Chelsea Manning’s Lawyer Says She’s ‘Very Concerned’ for Her at Tribeca Premiere of ‘XY Chelsea’
The doc, which premiered at the Tribeca Film Festival and will debut on Showtime later this year, chronicles the heavy toll the whistleblower’s cruel treatment has had on her.
At the Wednesday night premiere of XY Chelsea at the Tribeca Film Festival, director Tim Hawkins mourned the fact that the subject of the documentary, Chelsea Manning, couldn’t be in attendance.
In 2013, Manning, a former U.S. Army intelligence analyst in Baghdad, received a 35-year sentence for leaking hundreds of thousands of classified documents. It was reportedly “the longest ever sentence for a leak of U.S. government information.” Four years later, after Manning had already survived two suicide attempts and extended periods of solitary confinement in prison, President Obama commuted her sentence. Now, two years after that life-changing commutation, Manning is currently incarcerated once again—for refusing to testify in a grand jury investigation into WikiLeaks.
“When I first started making this film, Chelsea was still in prison in Kansas,” Hawkins explained. “And in one of the letters that she sent me, she made a kind of dark joke about how she thought she’s going to miss the premiere. That was three years ago. A lot has happened since then, and just weeks ago we were making preparations for her to be here with us today.”
In a conversation after the film—one that Manning would have participated in if she was not currently incarcerated—legal counsel Nancy Hollander told the crowd that she’s “very concerned” for Chelsea. “She’s not in solitary anymore, but I’m very concerned about her being there and I’m concerned about what this means for the rest of her life, that this is just another example. The government is going to continue to go after her. There’s really no reason for them to need Chelsea’s testimony at this point, as far as I’m concerned.”
Asked to clarify the stand that Manning is currently taking, Hollander continued, “It’s an objection to the process. The grand jury is a secret organization that we shouldn’t have in our system to begin with. If she testifies, she runs into tremendous risk to herself, and she also doesn’t believe that we should have grand juries. For her, it’s another step in the principled actions that she has taken. They’re very courageous actions. This is something I would expect from her.”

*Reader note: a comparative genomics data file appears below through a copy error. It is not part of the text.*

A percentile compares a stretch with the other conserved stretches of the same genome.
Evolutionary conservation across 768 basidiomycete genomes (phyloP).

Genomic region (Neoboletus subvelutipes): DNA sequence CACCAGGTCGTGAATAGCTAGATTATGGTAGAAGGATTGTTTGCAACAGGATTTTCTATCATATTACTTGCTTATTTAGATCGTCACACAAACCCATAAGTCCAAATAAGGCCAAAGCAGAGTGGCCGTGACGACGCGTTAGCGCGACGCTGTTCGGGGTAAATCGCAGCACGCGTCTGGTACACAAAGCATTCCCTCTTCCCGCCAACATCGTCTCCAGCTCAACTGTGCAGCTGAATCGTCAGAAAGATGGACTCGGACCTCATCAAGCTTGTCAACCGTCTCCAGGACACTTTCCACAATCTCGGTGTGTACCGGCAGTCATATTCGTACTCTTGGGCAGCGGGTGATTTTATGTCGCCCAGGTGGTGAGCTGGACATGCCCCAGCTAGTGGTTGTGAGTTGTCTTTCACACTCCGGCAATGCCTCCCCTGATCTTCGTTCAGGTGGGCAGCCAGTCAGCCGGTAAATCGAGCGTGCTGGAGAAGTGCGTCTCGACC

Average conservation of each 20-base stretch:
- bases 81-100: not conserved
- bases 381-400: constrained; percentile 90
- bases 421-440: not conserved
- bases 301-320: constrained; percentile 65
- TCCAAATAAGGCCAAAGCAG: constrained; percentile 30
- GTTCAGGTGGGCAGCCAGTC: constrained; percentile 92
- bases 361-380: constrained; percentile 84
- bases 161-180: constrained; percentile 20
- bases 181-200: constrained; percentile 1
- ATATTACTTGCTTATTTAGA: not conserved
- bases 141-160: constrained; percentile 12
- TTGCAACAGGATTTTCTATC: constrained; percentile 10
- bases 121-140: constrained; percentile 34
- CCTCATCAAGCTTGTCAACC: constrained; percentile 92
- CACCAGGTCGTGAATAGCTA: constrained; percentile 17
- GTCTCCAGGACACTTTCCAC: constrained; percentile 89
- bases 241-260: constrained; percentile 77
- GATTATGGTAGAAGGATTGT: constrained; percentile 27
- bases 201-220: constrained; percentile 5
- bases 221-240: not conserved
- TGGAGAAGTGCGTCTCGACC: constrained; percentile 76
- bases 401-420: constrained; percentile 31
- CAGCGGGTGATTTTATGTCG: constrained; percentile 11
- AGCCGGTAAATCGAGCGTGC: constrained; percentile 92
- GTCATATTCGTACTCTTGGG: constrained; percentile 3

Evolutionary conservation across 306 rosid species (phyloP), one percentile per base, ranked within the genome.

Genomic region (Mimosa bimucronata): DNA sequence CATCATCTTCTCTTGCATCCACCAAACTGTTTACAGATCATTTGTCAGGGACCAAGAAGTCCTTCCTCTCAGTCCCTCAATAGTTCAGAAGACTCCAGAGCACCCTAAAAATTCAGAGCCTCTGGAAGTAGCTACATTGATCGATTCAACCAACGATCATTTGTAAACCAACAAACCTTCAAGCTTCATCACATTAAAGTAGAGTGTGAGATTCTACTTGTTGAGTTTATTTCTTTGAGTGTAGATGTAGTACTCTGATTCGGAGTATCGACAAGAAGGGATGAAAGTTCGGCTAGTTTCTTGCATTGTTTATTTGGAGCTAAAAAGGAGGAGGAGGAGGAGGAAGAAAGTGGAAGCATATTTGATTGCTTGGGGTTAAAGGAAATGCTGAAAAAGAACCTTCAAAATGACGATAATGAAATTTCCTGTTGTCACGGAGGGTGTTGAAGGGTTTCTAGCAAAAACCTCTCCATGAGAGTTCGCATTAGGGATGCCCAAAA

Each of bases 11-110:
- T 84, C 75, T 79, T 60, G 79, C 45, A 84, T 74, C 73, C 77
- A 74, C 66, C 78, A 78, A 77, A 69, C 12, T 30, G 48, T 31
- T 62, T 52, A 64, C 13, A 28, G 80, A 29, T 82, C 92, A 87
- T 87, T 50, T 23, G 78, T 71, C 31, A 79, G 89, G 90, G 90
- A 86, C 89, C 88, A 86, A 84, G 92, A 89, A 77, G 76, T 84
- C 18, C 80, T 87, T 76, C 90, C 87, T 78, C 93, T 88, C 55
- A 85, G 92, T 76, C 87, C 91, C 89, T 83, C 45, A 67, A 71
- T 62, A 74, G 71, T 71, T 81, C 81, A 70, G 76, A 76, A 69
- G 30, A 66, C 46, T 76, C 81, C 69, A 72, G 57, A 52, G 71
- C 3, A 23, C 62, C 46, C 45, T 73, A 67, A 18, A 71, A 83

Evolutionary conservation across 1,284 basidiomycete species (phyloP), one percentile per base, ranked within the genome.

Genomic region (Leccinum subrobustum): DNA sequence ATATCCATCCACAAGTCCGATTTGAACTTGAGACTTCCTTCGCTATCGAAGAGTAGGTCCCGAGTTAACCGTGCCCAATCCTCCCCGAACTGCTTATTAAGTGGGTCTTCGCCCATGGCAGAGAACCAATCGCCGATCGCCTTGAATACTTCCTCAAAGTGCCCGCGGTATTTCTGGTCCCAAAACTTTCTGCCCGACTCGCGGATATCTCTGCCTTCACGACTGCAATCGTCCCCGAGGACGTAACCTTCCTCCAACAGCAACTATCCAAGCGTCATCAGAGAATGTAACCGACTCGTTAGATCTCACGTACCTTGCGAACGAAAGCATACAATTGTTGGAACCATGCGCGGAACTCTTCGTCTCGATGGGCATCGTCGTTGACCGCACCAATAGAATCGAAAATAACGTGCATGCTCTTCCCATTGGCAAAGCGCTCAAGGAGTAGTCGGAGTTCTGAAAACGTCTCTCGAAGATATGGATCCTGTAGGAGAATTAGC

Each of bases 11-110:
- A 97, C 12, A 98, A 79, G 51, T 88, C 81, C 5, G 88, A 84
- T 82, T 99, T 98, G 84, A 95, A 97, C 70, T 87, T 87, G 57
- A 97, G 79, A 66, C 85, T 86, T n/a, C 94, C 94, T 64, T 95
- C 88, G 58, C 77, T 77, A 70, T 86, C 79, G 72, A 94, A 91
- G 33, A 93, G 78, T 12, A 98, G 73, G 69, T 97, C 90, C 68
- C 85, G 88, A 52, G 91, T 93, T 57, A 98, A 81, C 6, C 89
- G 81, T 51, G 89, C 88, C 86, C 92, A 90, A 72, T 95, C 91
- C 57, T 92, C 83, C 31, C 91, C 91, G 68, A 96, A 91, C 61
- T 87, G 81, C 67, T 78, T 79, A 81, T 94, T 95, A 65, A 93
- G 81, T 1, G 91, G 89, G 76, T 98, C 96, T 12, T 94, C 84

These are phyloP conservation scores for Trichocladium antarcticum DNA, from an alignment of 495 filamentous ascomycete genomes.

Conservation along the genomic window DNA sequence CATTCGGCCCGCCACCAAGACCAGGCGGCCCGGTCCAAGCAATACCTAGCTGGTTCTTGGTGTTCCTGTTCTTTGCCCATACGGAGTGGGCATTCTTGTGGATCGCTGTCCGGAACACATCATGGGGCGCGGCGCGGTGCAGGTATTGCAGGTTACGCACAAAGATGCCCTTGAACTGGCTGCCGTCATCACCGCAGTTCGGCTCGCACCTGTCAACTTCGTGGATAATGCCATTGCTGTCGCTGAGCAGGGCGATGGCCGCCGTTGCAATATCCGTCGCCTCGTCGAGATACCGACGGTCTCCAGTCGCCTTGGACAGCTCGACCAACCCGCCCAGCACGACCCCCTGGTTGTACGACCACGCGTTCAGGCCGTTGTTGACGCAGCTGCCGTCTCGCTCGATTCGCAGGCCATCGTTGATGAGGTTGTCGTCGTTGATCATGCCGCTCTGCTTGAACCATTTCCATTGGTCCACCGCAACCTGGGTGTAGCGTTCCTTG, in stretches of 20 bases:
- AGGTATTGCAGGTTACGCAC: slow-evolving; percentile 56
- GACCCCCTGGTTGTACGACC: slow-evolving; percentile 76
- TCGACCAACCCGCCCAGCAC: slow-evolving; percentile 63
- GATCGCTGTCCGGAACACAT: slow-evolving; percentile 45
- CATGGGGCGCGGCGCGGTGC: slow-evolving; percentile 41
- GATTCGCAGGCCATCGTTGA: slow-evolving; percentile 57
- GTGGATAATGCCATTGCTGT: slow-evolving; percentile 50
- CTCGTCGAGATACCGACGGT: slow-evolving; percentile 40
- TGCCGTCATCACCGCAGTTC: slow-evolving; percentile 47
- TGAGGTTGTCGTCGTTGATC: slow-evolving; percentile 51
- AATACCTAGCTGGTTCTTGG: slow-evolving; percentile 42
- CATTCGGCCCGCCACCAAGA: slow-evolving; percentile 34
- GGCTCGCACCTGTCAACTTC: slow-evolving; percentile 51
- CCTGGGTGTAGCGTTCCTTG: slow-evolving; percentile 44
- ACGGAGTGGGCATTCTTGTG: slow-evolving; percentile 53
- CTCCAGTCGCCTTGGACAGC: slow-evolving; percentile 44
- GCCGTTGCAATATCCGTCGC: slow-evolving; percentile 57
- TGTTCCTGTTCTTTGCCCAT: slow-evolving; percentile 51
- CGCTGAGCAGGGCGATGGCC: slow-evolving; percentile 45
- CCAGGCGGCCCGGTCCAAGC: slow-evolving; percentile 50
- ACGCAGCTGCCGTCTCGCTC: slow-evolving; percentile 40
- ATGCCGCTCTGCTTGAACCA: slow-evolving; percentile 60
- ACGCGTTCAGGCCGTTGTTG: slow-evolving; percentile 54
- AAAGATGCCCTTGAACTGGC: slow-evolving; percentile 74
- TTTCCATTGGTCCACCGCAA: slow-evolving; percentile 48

Hollander’s statements line up with the portrait that XY Chelsea paints. It’s an intimate study of a woman with no apparent sense of self-preservation—someone who throws herself again and again into principled fights, at the cost of her emotional and mental well-being, and ultimately her freedom.
The documentary also helps to shed light on the personal toll of Manning’s courageous choices. While Manning has proven herself willing to risk almost anything to take a stand, she has been severely traumatized by the repercussions of her actions. During one of the bleakest interviews that she gives throughout the film, Manning describes her experience in solitary confinement prior to her military hearing. At one point, in Kuwait, she was kept in a cage for 60 days, for up to 23-and-a-half hours per day. Manning struggles to articulate what she experienced there, before concluding, “I was alive but also dead, and I’ve been dead since.” For Manning, even after her release, freedom feels like “purgatory.” She explains her inability to escape “this sense of impending doom”—paranoia that has since proved prophetic.
Now that Chelsea Manning is back in hell, it feels more imperative than ever to understand how she ended up there in the first place.
The documentary begins with news of the commutation of Manning’s sentence. It follows her from her release to a safe house, and then out into the world. At various points we return to the past, reconstructing Manning’s whistleblowing, her trial, and her time in prison through messages, phone calls, and news footage, all framed through Manning’s own recollections. In the present-day narrative, we see Manning physically adjusting to freedom. In her words, “learning how to be again.” Of course, Manning has to do more than “just be”; she’s a public figure now, and we watch her navigate fame—interviews, photoshoots, her first viral tweet. Some people want to hear from Manning, learn more about why she did what she did. Others, like threatening trolls who call her a traitor, have already made up their minds.
XY Chelsea is in part an effort to refute the narratives that formed around Manning when she first entered the public’s consciousness, like takes that attributed her decision to give classified documents to WikiLeaks to gender dysphoria-related distress. To hear Chelsea Manning tell it, she was disturbed by what was being done in the name of the American people in Iraq and Afghanistan, from civilian deaths to torture tactics. In her words, “life was cheap in Iraq.” While on leave, Manning recalled feeling as if everyday Americans had forgotten about the war, and were unaware of its atrocities. She had access to classified documents that would provide a window into these wartime realities; moreover, she felt guilt over her complicity. Manning attempted to contact multiple mainstream news outlets, but wasn’t getting anywhere. Knowing that she needed to leak the documents before returning to Iraq, she turned to WikiLeaks.